Author Topic: AT - Atlantic Power Corp  (Read 39280 times)

awindenberger

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Re: AT - Atlantic Power Corp
« Reply #150 on: May 06, 2019, 07:53:35 PM »
If anyone was following my capex question - I read in the 2018 10K they expense capital expenditures / run it through the income statement.  Did $35 million in 2018.

Great 2018 letter. THX for alerting us.

Thanks for highlighting this. I didn't catch this in my reading of the 10-K.


awindenberger

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Re: AT - Atlantic Power Corp
« Reply #151 on: May 06, 2019, 08:01:14 PM »
Safety -

This is where I probably do not understand the power plant business.  But, it feels like every power plant operator I've studied spends more per year on capex than depre expense (go down the list from large to small...DUK, EXC, SO...XCEL, Portland General, etc).  That could be due to most public utilities / power companies having distribution sides (power lines, etc.)  So I'm just wondering if I'm missing something with AT.  My sense is nothing is "wrong" with AT, but I just don't understand the economics driving the business, and am hoping someone can help.  Reason I ask is I do not want to wake up with a nasty surprise "we need to spend $XX million per year for the next few years to update / maintain our plants..."  That would significantly reduce free cash flow and debt reduction.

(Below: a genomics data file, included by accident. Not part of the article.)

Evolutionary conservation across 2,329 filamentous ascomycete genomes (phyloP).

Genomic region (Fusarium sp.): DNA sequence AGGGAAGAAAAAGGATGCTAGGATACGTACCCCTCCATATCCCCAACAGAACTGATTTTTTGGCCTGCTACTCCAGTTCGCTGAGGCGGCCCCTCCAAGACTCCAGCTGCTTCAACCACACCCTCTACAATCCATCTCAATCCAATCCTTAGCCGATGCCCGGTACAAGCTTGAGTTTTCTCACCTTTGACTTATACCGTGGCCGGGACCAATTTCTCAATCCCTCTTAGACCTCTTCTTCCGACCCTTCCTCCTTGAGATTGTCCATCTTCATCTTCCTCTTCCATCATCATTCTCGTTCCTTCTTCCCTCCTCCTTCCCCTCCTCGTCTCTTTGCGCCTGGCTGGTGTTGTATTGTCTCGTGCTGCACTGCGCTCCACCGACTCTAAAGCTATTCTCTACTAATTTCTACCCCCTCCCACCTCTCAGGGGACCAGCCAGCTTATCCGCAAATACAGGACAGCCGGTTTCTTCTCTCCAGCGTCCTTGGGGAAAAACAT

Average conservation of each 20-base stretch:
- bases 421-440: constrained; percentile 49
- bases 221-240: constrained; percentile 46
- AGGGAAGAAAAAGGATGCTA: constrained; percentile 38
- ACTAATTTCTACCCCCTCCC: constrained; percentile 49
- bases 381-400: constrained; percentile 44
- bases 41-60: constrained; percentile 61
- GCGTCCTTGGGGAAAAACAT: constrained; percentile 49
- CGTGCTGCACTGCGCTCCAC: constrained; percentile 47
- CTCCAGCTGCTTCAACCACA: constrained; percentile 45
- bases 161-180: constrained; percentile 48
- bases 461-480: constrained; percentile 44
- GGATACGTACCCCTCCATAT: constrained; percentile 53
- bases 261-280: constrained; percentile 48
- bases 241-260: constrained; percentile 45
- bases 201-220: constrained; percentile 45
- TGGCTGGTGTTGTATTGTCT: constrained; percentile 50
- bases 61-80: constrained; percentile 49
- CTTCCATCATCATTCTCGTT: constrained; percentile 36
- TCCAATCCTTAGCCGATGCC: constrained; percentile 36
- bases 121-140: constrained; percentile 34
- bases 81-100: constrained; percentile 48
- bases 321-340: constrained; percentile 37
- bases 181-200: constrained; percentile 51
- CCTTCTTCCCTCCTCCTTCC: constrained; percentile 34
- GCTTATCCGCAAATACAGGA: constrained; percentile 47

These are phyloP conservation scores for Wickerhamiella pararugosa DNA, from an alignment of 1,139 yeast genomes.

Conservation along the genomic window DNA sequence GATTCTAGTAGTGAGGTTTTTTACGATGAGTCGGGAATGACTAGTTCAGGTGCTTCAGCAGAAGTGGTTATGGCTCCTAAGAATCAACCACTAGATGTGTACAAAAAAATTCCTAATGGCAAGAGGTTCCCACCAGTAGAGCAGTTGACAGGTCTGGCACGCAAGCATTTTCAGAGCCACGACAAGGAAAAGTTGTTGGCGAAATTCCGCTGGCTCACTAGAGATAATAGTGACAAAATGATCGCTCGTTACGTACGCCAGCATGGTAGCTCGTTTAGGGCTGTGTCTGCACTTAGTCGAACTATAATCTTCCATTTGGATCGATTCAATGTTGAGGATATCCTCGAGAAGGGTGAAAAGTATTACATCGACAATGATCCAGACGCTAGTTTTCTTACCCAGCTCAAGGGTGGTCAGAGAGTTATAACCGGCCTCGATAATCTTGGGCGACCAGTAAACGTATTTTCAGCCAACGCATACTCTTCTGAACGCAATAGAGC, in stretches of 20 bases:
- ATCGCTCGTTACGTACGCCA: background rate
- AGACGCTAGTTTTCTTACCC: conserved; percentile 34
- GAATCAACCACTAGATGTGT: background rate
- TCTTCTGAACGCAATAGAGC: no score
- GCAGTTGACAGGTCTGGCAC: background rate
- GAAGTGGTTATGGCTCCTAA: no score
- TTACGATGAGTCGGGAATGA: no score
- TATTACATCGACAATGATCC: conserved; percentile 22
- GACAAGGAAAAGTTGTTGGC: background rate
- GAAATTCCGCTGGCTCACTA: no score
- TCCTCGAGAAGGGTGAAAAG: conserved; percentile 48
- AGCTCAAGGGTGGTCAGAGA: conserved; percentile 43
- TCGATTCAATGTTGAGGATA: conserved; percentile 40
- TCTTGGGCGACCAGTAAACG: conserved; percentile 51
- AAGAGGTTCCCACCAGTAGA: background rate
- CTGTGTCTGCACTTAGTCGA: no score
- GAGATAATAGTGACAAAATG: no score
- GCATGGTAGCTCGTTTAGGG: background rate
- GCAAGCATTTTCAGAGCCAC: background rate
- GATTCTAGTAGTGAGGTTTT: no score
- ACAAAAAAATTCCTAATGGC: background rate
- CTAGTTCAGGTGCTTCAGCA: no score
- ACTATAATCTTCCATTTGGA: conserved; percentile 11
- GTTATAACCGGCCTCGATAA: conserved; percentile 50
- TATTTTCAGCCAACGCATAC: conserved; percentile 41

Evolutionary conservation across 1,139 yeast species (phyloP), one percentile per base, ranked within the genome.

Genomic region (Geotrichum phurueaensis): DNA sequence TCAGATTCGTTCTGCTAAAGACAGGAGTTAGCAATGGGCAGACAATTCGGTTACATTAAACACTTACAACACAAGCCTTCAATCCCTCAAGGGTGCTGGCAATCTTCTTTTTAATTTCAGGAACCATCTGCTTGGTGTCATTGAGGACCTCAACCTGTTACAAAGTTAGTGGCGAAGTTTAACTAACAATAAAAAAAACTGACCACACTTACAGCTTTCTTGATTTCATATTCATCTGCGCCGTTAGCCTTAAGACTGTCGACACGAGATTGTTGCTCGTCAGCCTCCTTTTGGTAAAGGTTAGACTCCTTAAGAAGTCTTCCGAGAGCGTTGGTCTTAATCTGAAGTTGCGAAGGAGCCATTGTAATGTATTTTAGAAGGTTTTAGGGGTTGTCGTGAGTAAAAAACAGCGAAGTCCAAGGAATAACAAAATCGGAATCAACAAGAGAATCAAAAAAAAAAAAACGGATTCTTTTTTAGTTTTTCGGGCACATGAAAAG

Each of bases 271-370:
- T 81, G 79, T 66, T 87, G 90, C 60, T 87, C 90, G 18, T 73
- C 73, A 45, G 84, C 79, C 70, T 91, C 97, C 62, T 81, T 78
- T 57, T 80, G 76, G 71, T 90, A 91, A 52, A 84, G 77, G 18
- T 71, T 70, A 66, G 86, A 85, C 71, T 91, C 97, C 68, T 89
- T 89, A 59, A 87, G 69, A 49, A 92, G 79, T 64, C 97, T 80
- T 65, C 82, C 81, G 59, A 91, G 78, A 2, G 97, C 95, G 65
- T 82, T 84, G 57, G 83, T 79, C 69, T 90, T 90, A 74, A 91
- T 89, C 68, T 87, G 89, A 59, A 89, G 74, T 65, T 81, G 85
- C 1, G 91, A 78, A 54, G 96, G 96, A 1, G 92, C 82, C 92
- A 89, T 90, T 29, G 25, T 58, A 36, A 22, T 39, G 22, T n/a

Thank you,

Bryce

Any utility that has a captive territory is going to have larger Capex than depreciation because their returns are typically fixed by the state utilities boards. Since their returns are guaranteed in large part but are fixed, their goal is to continue doing more expensive capex projects, as it allows them to ask the utitilies boards for higher rates to recoup the investments.

It doesnt work that way with IPPs such as AT, because their rates aren't locked in for anything longer than any PPAs they were able to set up.


brycepeterson

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Re: AT - Atlantic Power Corp
« Reply #152 on: May 07, 2019, 09:09:47 AM »
Safety -